The sweeping legislation to restructure America’s intelligence community didn’t collapse this month because it lacked enough support to pass.
The dirty secret is it derailed because it lacked the right kind of support -- at least in the eyes of the House Republican leadership. And that sets a precedent with ominous implications for bipartisan cooperation on issues like immigration and Social Security reform during President Bush’s second term.
Almost everyone involved agrees that the bill to reorganize the intelligence agencies and centralize authority in a new national intelligence director has enough votes to pass the House and Senate. Today. Without changing a word in the legislation, which implements the principal intelligence-related recommendations of the widely praised independent commission that investigated the Sept. 11 terrorist attacks.
Yet the bill has little chance of reaching the desk of Bush, who says he supports and would sign it.
“It’s highly frustrating when you know you have the votes and you can’t get it done,” says Lee H. Hamilton, the vice chairman of the Sept. 11 commission and a former chairman of the House Intelligence Committee.
Why has a bill with majority support in both chambers and the president’s blessing fallen into limbo? Because House Speaker J. Dennis Hastert (R-Ill.) has decided he will not bring it to a vote while it faces substantial resistance among House Republicans.
As speaker, Hastert has placed the highest priority on maintaining unity in his caucus. One of his guiding principles has been that no bill should pass the House unless it has support not only from an overall majority but from a majority of Republicans. Call it the Hastert Rule.
In this case, Hastert can’t even say for sure that a majority of House Republicans would oppose the intelligence reform bill if it came to a vote. He pulled the plug after a compromise reached by House and Senate negotiators drew opposition from House Judiciary Committee Chairman F. James Sensenbrenner Jr. (R-Wis.), Armed Services Committee Chairman Duncan Hunter (R-El Cajon) and other critics at a Nov. 20 party meeting.
To a point, Hastert’s reluctance to advance legislation that divides House Republicans is understandable. Any legislative leader who routinely pushes bills opposed by many of his members probably won’t be a legislative leader for long. The question Hastert should face is whether there is no room for exception within that general rule -- no legislation where the national interest demands that he accept some fraternal tension.
The same question applies even more pointedly to Bush. No president relishes legislative fights within his own party. But for any president, one of the clearest tests of leadership is the willingness to stare down his own supporters to protect the national interest.
Bill Clinton promoted and signed the North American Free Trade Agreement even though 60% of House Democrats voted against it in 1993. He promoted and signed welfare reform, even though exactly half of House Democrats (and nearly half of Senate Democrats) voted against it in 1996. Even the 1997 legislation Clinton signed that balanced the federal budget drew opposition from a quarter of House Democrats -- including Minority Leader Dick Gephardt of Missouri.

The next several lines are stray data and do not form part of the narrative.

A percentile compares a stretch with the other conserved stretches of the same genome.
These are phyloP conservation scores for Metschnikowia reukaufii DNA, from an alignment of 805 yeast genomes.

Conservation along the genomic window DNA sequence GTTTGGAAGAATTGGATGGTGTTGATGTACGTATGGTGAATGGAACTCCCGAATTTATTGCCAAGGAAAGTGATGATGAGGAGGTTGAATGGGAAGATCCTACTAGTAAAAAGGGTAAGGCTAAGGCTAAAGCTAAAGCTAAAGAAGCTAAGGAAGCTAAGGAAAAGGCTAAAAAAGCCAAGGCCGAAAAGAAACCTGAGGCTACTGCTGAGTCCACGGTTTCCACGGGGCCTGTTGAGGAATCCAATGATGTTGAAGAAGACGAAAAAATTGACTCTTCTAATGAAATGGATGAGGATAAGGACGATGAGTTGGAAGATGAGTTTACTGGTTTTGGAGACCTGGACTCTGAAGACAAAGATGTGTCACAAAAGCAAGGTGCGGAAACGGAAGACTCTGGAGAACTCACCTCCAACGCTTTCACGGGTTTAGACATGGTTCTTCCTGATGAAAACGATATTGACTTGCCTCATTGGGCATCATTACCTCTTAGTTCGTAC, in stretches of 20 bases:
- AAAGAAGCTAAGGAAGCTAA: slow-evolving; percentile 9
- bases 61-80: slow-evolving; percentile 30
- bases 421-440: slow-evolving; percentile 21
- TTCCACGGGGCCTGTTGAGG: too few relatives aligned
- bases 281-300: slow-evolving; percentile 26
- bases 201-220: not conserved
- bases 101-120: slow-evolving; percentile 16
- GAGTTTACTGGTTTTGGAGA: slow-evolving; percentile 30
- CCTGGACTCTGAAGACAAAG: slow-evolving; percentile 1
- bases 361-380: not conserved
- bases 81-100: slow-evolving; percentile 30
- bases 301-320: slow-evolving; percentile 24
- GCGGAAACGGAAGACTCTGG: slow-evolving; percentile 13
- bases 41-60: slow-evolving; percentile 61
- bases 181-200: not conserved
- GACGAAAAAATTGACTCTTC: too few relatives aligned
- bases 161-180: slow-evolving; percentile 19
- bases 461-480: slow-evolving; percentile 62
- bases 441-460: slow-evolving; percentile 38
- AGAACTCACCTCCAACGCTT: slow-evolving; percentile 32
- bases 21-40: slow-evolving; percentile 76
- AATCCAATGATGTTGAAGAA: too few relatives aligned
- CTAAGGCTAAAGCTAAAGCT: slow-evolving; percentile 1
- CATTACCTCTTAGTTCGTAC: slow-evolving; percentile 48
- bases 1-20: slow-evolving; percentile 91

Bush, in his first term, signed the McCain-Feingold campaign finance reform law and legislation requiring annual tests for students in reading and math despite opposition from many congressional Republicans. Mostly, though, he has advanced ideas only with broad Republican support. That explains why his first instinct in the intelligence standoff has been to pursue a compromise aimed at soothing House Republicans while holding enough Senate support to avoid a lethal filibuster.
But such a deal is unlikely. And that means Bush could face a stark choice: Pressure the House Republicans to allow a vote on the existing compromise, or permit the failure of security reforms that passed the Senate on a 96-2 vote and have been endorsed by the Sept. 11 commission, by the Republican chairmen of the House and Senate intelligence committees, and, officially at least, by the president himself.
If Bush lets the reorganization slip into the next Congress without a vote, it will deepen speculation that his support was always driven more by the desire to deny Sen. John F. Kerry a campaign issue than a commitment to restructure the intelligence community.
One senior House GOP aide, intriguingly, says the picture is so murky that even Bush and Vice President Dick Cheney have sent conflicting signals on whether they want Congress to vote on the existing compromise. “I’m sure the president would,” the aide said. “I’m not sure the vice president would.”
After all the mixed messages from his administration, the best way for Bush to prove he wants reform is to demand that Congress vote it up or down.
If Bush doesn’t challenge the Hastert Rule now, the White House will reinforce a precedent that could haunt it later. It is difficult, for instance, to imagine almost any version of Bush’s proposal to provide illegal immigrants temporary work visas that could win a majority of House Republicans. Will Bush give them a veto by allowing the House GOP leadership to shelve any bill that most of their members oppose?
The larger issue in this dispute is whether Bush wants to reach out to all Americans, or just court those at the core of his political coalition. In his first term, Bush chose the second option on most major decisions. If he allows House conservatives to derail the work of the Sept. 11 commission -- one of the most successful bipartisan collaborations in years -- that will send an early signal that cooperation across party lines may be just as rare over his second term.
Ronald Brownstein’s column appears every Monday. See current and past columns on The Times’ website at www.latimes.com/brownstein.